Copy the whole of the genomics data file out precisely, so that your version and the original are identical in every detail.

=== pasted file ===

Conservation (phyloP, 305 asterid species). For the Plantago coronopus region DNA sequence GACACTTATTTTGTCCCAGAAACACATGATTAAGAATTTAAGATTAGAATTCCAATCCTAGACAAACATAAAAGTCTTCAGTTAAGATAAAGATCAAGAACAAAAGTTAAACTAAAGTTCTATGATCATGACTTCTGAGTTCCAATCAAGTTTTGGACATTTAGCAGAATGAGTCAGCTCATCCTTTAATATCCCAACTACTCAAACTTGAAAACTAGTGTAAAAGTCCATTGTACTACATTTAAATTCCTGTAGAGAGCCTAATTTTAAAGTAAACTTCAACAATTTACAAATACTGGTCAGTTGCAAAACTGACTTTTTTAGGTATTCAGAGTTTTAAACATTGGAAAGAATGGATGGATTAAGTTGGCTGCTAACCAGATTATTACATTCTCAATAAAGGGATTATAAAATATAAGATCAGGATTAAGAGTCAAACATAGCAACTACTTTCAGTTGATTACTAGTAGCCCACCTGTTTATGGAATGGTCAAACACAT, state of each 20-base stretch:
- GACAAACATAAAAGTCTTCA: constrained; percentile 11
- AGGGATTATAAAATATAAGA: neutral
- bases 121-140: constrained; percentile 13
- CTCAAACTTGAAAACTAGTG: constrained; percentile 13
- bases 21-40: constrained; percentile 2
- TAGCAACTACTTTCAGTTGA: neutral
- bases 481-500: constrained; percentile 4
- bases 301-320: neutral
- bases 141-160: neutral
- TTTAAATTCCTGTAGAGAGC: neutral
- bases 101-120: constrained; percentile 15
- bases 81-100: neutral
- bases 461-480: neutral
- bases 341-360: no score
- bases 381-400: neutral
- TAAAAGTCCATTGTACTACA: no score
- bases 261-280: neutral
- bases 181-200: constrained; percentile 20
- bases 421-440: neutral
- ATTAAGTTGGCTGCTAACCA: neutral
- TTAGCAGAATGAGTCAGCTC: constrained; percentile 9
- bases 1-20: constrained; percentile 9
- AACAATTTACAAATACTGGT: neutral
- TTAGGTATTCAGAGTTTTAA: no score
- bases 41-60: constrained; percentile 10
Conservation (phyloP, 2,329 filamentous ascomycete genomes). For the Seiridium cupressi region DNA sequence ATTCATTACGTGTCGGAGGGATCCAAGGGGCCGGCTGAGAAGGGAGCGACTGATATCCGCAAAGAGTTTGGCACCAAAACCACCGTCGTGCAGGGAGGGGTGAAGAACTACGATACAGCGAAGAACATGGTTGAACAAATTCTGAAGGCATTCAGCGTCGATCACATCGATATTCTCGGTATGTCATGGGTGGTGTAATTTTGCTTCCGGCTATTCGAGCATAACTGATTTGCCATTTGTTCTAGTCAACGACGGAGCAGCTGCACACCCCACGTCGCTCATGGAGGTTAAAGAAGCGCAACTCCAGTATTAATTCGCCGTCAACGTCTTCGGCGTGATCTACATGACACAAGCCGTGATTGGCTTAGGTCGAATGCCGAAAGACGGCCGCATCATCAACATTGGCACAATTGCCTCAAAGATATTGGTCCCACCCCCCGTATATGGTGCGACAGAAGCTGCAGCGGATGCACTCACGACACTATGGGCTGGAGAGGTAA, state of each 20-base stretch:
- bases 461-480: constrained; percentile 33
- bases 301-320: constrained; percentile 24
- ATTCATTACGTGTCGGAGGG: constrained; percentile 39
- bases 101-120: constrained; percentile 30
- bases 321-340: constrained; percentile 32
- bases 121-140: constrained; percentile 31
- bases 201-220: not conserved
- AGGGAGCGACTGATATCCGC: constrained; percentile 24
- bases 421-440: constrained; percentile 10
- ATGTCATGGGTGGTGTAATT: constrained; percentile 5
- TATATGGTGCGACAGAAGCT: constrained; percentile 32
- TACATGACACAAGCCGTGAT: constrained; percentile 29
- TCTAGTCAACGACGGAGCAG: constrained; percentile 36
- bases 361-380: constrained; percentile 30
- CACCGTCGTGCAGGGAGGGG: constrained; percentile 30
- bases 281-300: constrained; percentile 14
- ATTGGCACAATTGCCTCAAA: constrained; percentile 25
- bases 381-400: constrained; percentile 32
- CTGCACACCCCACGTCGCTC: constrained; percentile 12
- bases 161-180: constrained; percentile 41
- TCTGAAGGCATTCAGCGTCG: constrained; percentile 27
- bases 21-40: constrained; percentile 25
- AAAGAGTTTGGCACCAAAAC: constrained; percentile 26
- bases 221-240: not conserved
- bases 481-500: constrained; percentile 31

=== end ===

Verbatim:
Conservation (phyloP, 305 asterid species). For the Plantago coronopus region DNA sequence GACACTTATTTTGTCCCAGAAACACATGATTAAGAATTTAAGATTAGAATTCCAATCCTAGACAAACATAAAAGTCTTCAGTTAAGATAAAGATCAAGAACAAAAGTTAAACTAAAGTTCTATGATCATGACTTCTGAGTTCCAATCAAGTTTTGGACATTTAGCAGAATGAGTCAGCTCATCCTTTAATATCCCAACTACTCAAACTTGAAAACTAGTGTAAAAGTCCATTGTACTACATTTAAATTCCTGTAGAGAGCCTAATTTTAAAGTAAACTTCAACAATTTACAAATACTGGTCAGTTGCAAAACTGACTTTTTTAGGTATTCAGAGTTTTAAACATTGGAAAGAATGGATGGATTAAGTTGGCTGCTAACCAGATTATTACATTCTCAATAAAGGGATTATAAAATATAAGATCAGGATTAAGAGTCAAACATAGCAACTACTTTCAGTTGATTACTAGTAGCCCACCTGTTTATGGAATGGTCAAACACAT, state of each 20-base stretch:
- GACAAACATAAAAGTCTTCA: constrained; percentile 11
- AGGGATTATAAAATATAAGA: neutral
- bases 121-140: constrained; percentile 13
- CTCAAACTTGAAAACTAGTG: constrained; percentile 13
- bases 21-40: constrained; percentile 2
- TAGCAACTACTTTCAGTTGA: neutral
- bases 481-500: constrained; percentile 4
- bases 301-320: neutral
- bases 141-160: neutral
- TTTAAATTCCTGTAGAGAGC: neutral
- bases 101-120: constrained; percentile 15
- bases 81-100: neutral
- bases 461-480: neutral
- bases 341-360: no score
- bases 381-400: neutral
- TAAAAGTCCATTGTACTACA: no score
- bases 261-280: neutral
- bases 181-200: constrained; percentile 20
- bases 421-440: neutral
- ATTAAGTTGGCTGCTAACCA: neutral
- TTAGCAGAATGAGTCAGCTC: constrained; percentile 9
- bases 1-20: constrained; percentile 9
- AACAATTTACAAATACTGGT: neutral
- TTAGGTATTCAGAGTTTTAA: no score
- bases 41-60: constrained; percentile 10
Conservation (phyloP, 2,329 filamentous ascomycete genomes). For the Seiridium cupressi region DNA sequence ATTCATTACGTGTCGGAGGGATCCAAGGGGCCGGCTGAGAAGGGAGCGACTGATATCCGCAAAGAGTTTGGCACCAAAACCACCGTCGTGCAGGGAGGGGTGAAGAACTACGATACAGCGAAGAACATGGTTGAACAAATTCTGAAGGCATTCAGCGTCGATCACATCGATATTCTCGGTATGTCATGGGTGGTGTAATTTTGCTTCCGGCTATTCGAGCATAACTGATTTGCCATTTGTTCTAGTCAACGACGGAGCAGCTGCACACCCCACGTCGCTCATGGAGGTTAAAGAAGCGCAACTCCAGTATTAATTCGCCGTCAACGTCTTCGGCGTGATCTACATGACACAAGCCGTGATTGGCTTAGGTCGAATGCCGAAAGACGGCCGCATCATCAACATTGGCACAATTGCCTCAAAGATATTGGTCCCACCCCCCGTATATGGTGCGACAGAAGCTGCAGCGGATGCACTCACGACACTATGGGCTGGAGAGGTAA, state of each 20-base stretch:
- bases 461-480: constrained; percentile 33
- bases 301-320: constrained; percentile 24
- ATTCATTACGTGTCGGAGGG: constrained; percentile 39
- bases 101-120: constrained; percentile 30
- bases 321-340: constrained; percentile 32
- bases 121-140: constrained; percentile 31
- bases 201-220: not conserved
- AGGGAGCGACTGATATCCGC: constrained; percentile 24
- bases 421-440: constrained; percentile 10
- ATGTCATGGGTGGTGTAATT: constrained; percentile 5
- TATATGGTGCGACAGAAGCT: constrained; percentile 32
- TACATGACACAAGCCGTGAT: constrained; percentile 29
- TCTAGTCAACGACGGAGCAG: constrained; percentile 36
- bases 361-380: constrained; percentile 30
- CACCGTCGTGCAGGGAGGGG: constrained; percentile 30
- bases 281-300: constrained; percentile 14
- ATTGGCACAATTGCCTCAAA: constrained; percentile 25
- bases 381-400: constrained; percentile 32
- CTGCACACCCCACGTCGCTC: constrained; percentile 12
- bases 161-180: constrained; percentile 41
- TCTGAAGGCATTCAGCGTCG: constrained; percentile 27
- bases 21-40: constrained; percentile 25
- AAAGAGTTTGGCACCAAAAC: constrained; percentile 26
- bases 221-240: not conserved
- bases 481-500: constrained; percentile 31